William Marion "Bill" Melton died in an accident on March 25, 1948, while serving in Germany. A family member said his death came from injuries when the tail gate of a truck fell and hit him on the head. His remains were returned to Ashley County for burial at the Miller Chapel Cemetery east of Wilmot.
Born July 3, 1929, in Ashley County to John Sidney and Mamie Garrison Melton, he attended the Dry Bayou Elementary School and Wilmot High School. He served with the Ark. Tec. 5 Ord Dept in World War II.
Leroy Harold Moore
Staff Sgt. Leroy H. Moore, 20, son of Walter and Alma O. Moore of Crossett, a 1942 graduate of Crossett High School, entered the Army Air Corps May 21, 1943. He trained at Scott Field, Illinois, and served overseas in England and Germany with the 565 Bomber Squadron, 389 Bomber Group (Heavy). His awards included the Air Medal and two Oak Leaf Clusters, three Battle Stars and, posthumously, the Purple Heart. He was killed in action August 6, 1944, in Germany. A fellow airman wrote that Leroy was on his fourteenth mission, flying to an oil refinery at Hapsburg, six miles south of Hamburg, Germany. His plane, Pennie, was the lead aircraft on the mission.
Flak was intense, with flak coming through the side of the plane and hitting Leroy above the knee. Crew members applied a tourniquet, but the B-24 bomber lost an engine, which delayed the return to base. Immediately after the landing, the base doctors took over, but he died in the ambulance on the way to the hospital. Funeral services were held August 8, 1944, at the American Military Cemetery in Cambridge, England. He was a gunner and radio operator on a B-24 bomber. He is also listed in some places as age 22 and a Hamburg High graduate. He is buried at Plot E, Row 5, Grave 73, at the Cambridge American Cemetery, Cambridge, England.
Thurston Bobby Oliver
Pfc. Thurston Bobby Oliver, 20, was killed in action on Mindanao Island, Philippines, on May 8, 1945. He had been in the army since June 1, 1943, and had received basic training at Camp Roberts, California. He was sent overseas in January, 1944.
He was the son of Mr. and Mrs. J. R. "Robbie" Oliver of Fountain Hill. His remains were returned to Ashley County, and a memorial service was held at the Flat Creek Baptist Church on Sunday, August 5, with the American Legion assisting with the service. Burial was in the Flat Creek Cemetery. His enlistment records indicate that he had one year of high school, was single with no dependents and enlisted in Little Rock.
Claude Kenneth Oslin
Staff Sgt Claude K. “Kenny: Oslin, son of Mr. and Mrs. E.M. Oslin, graduate of Crossett High School, entered the Army in 1942. Trained at Camp Barkley, Texas, and Camp Dix, New Jersey, he served in the European Theatre, and he was wounded in action on January 16, 1945, in Belgium. His awards included the Silver Star, Bronze Star, Purple Heart and a Presidential Citation. He died March 20, 1945, in Germany, from wounds received in combat with the 359 Infantry Regiment, 90 Infantry Division. A memorial service was held at the First Baptist Church in Crossett. He was born in Crossett on January 21, 1914, and attended Louisiana College in Pineville, LA. He worked in Mobile, AL, before joining the Army in March, 1942. He had been a member of a dance orchestra in Crossett, and as a memorial, his parents donated 25 standard orchestrations of music to the Crossett Orchestra. His parents received a posthumous Purple Heart. He is buried at Plot B, Row 11, Grave 5, at the Luxembourg American Cemetery, Luxembourg City, Luxembourg.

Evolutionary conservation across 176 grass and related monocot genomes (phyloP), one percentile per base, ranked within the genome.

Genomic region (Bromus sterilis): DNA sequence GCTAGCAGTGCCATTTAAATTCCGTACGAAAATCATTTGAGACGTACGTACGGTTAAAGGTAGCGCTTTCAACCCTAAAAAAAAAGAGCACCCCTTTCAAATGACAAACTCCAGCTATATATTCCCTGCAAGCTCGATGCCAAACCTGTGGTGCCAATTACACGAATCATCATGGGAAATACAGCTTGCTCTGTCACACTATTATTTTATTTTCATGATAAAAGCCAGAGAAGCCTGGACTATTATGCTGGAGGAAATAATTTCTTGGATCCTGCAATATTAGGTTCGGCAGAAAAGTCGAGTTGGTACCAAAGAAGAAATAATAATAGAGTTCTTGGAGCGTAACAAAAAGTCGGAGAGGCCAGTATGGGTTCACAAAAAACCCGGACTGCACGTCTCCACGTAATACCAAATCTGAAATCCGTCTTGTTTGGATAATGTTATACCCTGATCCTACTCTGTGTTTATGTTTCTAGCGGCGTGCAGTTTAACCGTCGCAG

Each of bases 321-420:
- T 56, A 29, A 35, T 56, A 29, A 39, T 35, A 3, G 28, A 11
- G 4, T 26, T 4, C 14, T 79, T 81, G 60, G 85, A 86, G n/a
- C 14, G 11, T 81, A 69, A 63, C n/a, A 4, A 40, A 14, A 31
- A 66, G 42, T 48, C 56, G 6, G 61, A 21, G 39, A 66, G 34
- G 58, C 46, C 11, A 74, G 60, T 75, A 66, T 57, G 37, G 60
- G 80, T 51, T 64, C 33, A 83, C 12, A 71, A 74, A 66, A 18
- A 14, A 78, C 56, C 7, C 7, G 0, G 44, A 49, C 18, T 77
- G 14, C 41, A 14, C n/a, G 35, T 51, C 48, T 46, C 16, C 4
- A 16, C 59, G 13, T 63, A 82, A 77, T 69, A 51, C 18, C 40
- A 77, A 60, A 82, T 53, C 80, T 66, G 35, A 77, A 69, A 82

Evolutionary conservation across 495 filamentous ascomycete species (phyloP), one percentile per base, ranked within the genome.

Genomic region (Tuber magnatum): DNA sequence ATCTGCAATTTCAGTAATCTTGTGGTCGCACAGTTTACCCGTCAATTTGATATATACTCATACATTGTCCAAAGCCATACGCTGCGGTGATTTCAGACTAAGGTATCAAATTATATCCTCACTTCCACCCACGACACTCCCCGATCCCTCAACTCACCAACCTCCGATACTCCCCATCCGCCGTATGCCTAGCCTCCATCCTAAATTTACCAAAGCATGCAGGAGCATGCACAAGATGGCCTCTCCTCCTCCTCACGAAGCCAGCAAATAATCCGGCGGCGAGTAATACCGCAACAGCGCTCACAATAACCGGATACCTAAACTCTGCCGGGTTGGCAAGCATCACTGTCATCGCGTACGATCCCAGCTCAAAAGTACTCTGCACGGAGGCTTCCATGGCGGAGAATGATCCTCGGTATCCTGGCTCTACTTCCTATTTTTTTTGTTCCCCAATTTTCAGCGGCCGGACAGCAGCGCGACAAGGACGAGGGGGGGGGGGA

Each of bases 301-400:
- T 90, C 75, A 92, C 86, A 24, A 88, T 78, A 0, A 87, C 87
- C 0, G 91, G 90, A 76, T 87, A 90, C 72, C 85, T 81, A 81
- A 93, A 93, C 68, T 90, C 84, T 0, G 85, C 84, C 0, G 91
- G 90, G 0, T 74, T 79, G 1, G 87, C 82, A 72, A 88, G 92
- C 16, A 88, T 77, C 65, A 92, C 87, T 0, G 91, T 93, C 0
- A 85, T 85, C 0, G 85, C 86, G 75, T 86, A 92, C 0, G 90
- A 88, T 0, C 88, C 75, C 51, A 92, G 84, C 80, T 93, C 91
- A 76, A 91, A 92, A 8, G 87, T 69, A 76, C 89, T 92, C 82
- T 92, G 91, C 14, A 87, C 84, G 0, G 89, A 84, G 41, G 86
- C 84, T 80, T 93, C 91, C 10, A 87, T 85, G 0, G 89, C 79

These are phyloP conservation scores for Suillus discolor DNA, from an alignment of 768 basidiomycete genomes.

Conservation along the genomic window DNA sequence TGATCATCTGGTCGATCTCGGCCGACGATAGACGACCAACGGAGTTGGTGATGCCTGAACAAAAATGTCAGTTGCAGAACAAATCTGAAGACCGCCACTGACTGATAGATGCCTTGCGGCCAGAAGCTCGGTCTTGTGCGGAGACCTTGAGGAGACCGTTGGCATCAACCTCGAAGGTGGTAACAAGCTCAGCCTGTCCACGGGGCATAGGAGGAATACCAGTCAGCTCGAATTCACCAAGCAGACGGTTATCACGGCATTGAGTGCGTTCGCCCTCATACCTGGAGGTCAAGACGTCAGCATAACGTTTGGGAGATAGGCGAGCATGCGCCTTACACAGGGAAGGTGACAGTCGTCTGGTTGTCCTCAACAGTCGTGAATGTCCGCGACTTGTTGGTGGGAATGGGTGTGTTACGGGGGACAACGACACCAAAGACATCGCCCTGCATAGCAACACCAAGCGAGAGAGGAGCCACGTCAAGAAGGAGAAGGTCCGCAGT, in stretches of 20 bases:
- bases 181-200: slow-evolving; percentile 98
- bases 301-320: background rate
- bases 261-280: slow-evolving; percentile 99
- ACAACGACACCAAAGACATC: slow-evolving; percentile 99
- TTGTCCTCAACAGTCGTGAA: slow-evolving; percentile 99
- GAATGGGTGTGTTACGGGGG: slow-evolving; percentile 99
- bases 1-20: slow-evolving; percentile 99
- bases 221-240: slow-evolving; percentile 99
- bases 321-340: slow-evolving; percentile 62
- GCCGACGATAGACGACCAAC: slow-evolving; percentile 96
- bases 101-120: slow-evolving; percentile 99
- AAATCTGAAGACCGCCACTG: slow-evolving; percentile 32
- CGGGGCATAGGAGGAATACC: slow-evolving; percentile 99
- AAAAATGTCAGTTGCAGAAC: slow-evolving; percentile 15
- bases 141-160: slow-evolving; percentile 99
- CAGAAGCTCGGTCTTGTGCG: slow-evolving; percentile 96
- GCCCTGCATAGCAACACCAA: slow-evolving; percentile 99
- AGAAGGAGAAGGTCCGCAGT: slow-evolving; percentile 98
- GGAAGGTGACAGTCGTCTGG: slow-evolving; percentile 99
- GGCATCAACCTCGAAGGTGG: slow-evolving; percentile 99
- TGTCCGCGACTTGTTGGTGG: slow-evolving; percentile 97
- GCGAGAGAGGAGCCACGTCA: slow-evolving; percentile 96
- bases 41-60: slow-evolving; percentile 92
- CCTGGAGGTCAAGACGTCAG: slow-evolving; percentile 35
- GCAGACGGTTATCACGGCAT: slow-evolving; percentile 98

Arthur Richard Owens
Seaman Second Class Arthur Richard Owens, 17, son of Mr. and Mrs. Chester A. Owens, was the first Crossett war casualty. A graduate of Crossett High School, he entered the Navy on February 23, 1943, and was killed September 9, 1943. He was in training at Kingsville, Texas, and was killed in a plane crash. His remains were returned to Ashley County for burial.
Cpl. William Pamplin, 29, died October 29, 1944, from tuberculosis contracted from exposure while serving with the armed forces. Born November 6, 1914, at Portland, he attended school in Boydell.
He entered the armed forces June 30, 1941, at Camp Robinson. He trained at Camp Wallace, Texas, for basic and then at Fort Bliss, Texas, for advanced training with the Coastal Artillery. He served with the 77th Coast Artillery antiaircraft unit in Manchester, Connecticut, until his discharge in October, 1943. Funeral services were at the Snyder Baptist Church.
Marvin Allen Pendergrass
Pfc Marvin A. Pendergrass, 21, son of Mr. and Mrs. D.H. Pendergrass of Crossett, attended school at Crossett. Born October 27, 1923, in Crossett, after his education, he worked at a furniture store. He entered the U. S. Marine Corps July 11, 1941, and trained at San Diego, California.
He left the United States on October 1, 1942, with Co. A, 1 Btn, 21 Marines, and arrived in the Solomon Islands. He served overseas in Hawaii, Guadalcanal, Bougainville, and Guam. He earned the Asiatic-Pacific Ribbon, American Defense Ribbon and Purple Heart (posthumously). He was wounded in action July 21, 1944, and died of his wounds on July 27, 1944, "somewhere in the South Pacific," as the War Department announced. A memorial service was led in the First Baptist Church in Crossett on August 19, 1944. He is included as missing in action or buried at sea on the Tablets of the Missing at Honolulu Memorial, Honolulu, Hawaii. He received the Purple Heart. His mother was Mrs. Minnie Pendergrass of Crossett.
Algie Lee Pennington
Pvt Algie L. Pennington, son of Mr. and Mrs. Tom Pennington of Crossett, was born February 11, 1926, and attended Crossett High School. He entered the Army May 19, 1944, enlisting at Camp Joseph T. Robinson in Little Rock, and trained at Camp Fannin, Texas, before going overseas to France in November, 1944.
He served in Germany and was awarded the marksmanship and several other medals. He was killed in action April 8, 1945, in Germany while serving with the 232 Infantry. A member of the First Baptist Church of Crossett, he worked for the Crossett Lumber Company until his induction.
He saw action in France before going to Germany. He is buried or has a memorial at the Simms Cemetery in North Crossett. He had a grammar school education and was single with no dependants according to his enlistment papers.
Listed on the base of the flagpole on the square as “colored.” A native of Louisiana who lived in Ashley County, he enlisted on September 19, 1943, in Shreveport, LA. His enlistment records indicate he had a grammar school education and was single with no dependants. He was born in 1920. No information was found on his death.